Timmah Ball is a writer, researcher and creative practitioner of Ballardong Noongar heritage. She is the editor for First Nations writing at Westerly Magazine and Arts House Makeshift Publics artist for 2021 where she developed the publication Do Planners Dream of Electric Trees? In 2016, she won the Patricia Hackett Prize for her essay “In Australia” and has published in a range of literary journals and magazines such as Meanjin, The Griffith Review, Art Link and The Sydney Review of Books.
Ahead of her online workshop Writing the City, Writers Victoria Program Manager, Anna Kate Blair, spoke with Timmah about her practice which spans prose, poetry, experimental collage and audio practice, how her day job in architecture intersects with her writing, and the world as it’s interpreted through her work.
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You’re best-known for your nonfiction, but you’ve also written poetry and fiction, created collage and audio. You wrote, recently, forLIMINAL, that you like to resist categorisation, and I think this is clear across all your work. Do you tend to approach a subject knowing roughly which form you’ll write in or does form emerge later?
That’s such a great question and something I think about a lot; while I generally love working in what is best described as non-fiction or essay writing I often feel like the writing needs to morph into something else to engage with subject matter that is so expansive. I feel like moving out of non-fiction becomes a more conscious choice or decision because other forms like poetry or collage are able to speak to such immense issues in ways that don’t leave you depleted. I also feel like adding in absurd, comical or surreal elements is a really important way to grapple with issues where finding the answer is not possible or even the point to begin with. Instead, it creates alternative visions, which is perhaps the only real way to imagine alternative futures.
I really love the point in Do Planners Dream of Electric Trees? where you write about “border crossing, spilling into [art and academia] at night”, rather than working in these areas during the day. When I think of night, I think of dreams and the unconscious of a city, something that destabilises or renders uncanny, which is partially why I love your phrasing, here; it suggests art might be the city’s unconscious. I also keep thinking, though, about the idea of planners being at work during the day, not at night, even as the city continues to operate –and operates in different ways, serving different populations– as evening falls. What might it mean to mirror this kind of spilling, to be an urban planner by night (and a writer, or artist, by day)?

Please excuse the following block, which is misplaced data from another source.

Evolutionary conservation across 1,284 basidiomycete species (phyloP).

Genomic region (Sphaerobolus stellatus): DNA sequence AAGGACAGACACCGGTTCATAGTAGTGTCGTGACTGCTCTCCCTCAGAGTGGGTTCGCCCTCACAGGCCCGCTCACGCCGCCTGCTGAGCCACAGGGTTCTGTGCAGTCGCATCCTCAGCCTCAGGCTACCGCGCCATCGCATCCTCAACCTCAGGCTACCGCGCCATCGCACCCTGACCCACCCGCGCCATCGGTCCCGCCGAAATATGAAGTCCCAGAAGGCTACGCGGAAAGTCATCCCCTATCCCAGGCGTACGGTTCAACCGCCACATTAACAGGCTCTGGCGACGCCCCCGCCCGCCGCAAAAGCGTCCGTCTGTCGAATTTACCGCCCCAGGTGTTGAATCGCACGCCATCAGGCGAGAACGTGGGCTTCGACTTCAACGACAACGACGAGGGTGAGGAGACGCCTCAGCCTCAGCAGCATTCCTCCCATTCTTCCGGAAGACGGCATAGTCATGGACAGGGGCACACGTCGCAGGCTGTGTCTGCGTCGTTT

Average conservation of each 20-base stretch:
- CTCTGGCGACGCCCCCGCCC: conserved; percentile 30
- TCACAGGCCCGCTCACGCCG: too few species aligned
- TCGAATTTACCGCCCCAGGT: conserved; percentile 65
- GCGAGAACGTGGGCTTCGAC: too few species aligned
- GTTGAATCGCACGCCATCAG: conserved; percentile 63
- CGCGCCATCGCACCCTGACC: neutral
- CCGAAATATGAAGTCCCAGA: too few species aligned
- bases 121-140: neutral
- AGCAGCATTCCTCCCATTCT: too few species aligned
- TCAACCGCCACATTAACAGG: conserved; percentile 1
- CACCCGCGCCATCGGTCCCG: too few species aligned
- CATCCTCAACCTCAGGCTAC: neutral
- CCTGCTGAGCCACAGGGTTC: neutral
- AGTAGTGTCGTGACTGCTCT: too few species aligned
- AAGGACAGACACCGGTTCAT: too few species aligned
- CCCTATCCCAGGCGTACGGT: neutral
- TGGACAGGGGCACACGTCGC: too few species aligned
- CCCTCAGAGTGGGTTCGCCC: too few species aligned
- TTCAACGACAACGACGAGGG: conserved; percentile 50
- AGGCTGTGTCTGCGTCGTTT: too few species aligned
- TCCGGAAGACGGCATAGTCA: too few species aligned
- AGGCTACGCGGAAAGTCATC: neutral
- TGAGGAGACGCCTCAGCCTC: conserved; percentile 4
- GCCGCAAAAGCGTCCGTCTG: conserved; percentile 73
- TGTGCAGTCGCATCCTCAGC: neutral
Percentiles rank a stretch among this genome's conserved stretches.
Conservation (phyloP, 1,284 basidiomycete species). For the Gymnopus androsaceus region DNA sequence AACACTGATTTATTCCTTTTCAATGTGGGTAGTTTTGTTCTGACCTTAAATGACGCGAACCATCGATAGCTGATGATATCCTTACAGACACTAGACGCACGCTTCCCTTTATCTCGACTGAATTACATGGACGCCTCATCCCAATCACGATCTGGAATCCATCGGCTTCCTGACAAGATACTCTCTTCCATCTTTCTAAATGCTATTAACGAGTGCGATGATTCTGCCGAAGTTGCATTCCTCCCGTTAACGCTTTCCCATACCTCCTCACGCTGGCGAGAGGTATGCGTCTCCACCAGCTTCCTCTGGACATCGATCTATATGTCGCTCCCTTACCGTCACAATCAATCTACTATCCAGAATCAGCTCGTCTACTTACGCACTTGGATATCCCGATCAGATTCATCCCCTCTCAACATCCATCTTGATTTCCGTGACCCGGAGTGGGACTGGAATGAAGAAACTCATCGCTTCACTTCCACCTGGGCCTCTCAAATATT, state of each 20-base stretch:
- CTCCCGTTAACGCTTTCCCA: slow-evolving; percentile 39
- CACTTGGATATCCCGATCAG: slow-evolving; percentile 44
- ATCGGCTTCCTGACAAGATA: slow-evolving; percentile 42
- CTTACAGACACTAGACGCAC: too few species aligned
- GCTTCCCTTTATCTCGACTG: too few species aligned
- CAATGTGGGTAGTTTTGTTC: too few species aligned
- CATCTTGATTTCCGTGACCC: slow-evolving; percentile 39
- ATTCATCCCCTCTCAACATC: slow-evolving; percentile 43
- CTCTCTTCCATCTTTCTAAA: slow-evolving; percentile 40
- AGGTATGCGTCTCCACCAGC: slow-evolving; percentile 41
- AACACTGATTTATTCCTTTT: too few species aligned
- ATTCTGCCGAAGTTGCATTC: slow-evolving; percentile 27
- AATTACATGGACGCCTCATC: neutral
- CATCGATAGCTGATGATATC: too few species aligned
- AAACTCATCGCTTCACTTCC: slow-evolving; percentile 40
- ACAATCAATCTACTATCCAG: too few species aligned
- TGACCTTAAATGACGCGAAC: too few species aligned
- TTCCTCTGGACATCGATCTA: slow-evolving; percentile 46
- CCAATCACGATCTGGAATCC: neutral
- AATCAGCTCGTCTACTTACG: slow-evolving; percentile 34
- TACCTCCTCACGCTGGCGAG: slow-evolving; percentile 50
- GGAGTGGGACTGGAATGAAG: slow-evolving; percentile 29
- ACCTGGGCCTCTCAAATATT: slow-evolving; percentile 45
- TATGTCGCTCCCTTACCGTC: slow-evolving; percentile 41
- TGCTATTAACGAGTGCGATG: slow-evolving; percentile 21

I absolutely love this idea! Shifting perspectives of time and how and when we work is a really radical way to reconsider space. I feel like time, split into day and night unfairly dictates everything we do and what our cities have become. In general, I’ve been obsessing over time as a western concept that we have inherited or has been imposed on us and am constantly wondering and fantasising about how our lives and the places we live would feel if we didn’t exist within western time frames. It’s western time frames that push art making into a night time activity because it’s not economically valued enough to become a normalised, securely paid day time job. Reversing this could result in a slowed-down pace of life, and urban planning as we know it would shift enormously. I think we would see a more thoughtful and considered approach to urban planning which understands the power of small things, rather than the urge to constantly develop.
You wrote, a couple of years ago, in Archer, that “legislative change may require literary silence on occasion.” Do you still feel this way? Can you expand on how you see the relationship between legislative change and literary silence?